“Since the former [Mesech] lived between the Black and Caspian Seas, and the latter [Kedar] were Arabian nomads, we have here a metaphor for uncongenial surroundings and not a factual statement of the psalmist’s home.”3
In Psalm 121 the psalmist speaks of his help coming from the Lord and assures God’s people that God doesn’t slumber or sleep and that He is our keeper and our guard.
I frequently find reassurance of God’s love for me in the timing of the Bible passages I read. This past winter God used the Thursday readings from Job to hold me together and give me strength to go on as I found an echo of my life week after week in Job’s experiences. Today’s reading of these psalms wasn’t random—I’m going by a Bible reading plan I didn’t even create, but I found in them an assurance of God’s love for me and of His understanding of my weariness and faltering.
You see, yesterday was a horrible day for me; there is a wearing down of my soul to the bone as I have to live in circumstances I cannot control and at times I feel there is no hope. The words of Psalms 120–121 give me the grace I need; those words, Too long, describe the heaviness of my heart. In these psalms I find the comforting reminder that in my trouble God will deliver—that He is my help, and He doesn’t slumber nor sleep.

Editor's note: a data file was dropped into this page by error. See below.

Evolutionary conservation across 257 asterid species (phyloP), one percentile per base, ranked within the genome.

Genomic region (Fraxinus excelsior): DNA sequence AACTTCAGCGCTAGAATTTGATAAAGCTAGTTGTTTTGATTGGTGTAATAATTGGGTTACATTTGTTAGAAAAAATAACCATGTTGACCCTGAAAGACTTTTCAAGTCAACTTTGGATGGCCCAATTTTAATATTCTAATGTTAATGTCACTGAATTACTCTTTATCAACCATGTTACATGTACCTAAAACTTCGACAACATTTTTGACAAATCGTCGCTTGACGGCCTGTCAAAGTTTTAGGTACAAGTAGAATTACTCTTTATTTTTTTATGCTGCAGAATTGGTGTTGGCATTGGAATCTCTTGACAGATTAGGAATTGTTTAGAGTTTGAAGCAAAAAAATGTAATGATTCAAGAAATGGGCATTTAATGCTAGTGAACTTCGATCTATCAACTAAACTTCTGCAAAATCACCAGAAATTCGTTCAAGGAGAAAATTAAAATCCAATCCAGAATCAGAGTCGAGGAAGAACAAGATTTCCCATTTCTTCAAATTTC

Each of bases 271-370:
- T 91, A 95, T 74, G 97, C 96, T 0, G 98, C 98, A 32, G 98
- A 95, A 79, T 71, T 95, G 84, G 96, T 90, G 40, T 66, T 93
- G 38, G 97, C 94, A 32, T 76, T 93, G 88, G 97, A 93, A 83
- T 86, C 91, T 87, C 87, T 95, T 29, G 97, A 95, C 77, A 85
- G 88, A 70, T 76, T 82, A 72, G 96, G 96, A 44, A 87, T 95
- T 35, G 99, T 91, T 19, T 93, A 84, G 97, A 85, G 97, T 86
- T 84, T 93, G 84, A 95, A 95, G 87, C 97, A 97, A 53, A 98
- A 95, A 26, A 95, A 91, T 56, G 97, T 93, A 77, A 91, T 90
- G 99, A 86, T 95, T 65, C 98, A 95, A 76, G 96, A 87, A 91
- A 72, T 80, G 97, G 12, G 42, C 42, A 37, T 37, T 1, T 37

Too often under difficult circumstances some Christians presume that what we need is an admonition to persevere or a rebuke to be faithful; God knows when we need conviction of our heart or an exhortation, and He also knows when we need assurance of His love and understanding.
B. B. Warfield speaks so eloquently on God’s Word:
“…we do not see in revelation man reaching up lame hands toward God and feeling fumblingly after Him if haply he may find Him, but God graciously reaching strong hands down to man, bringing him help in his need, we see in it a gift from God, not a creation of man’s….”4
John Owen writes of God’s Word: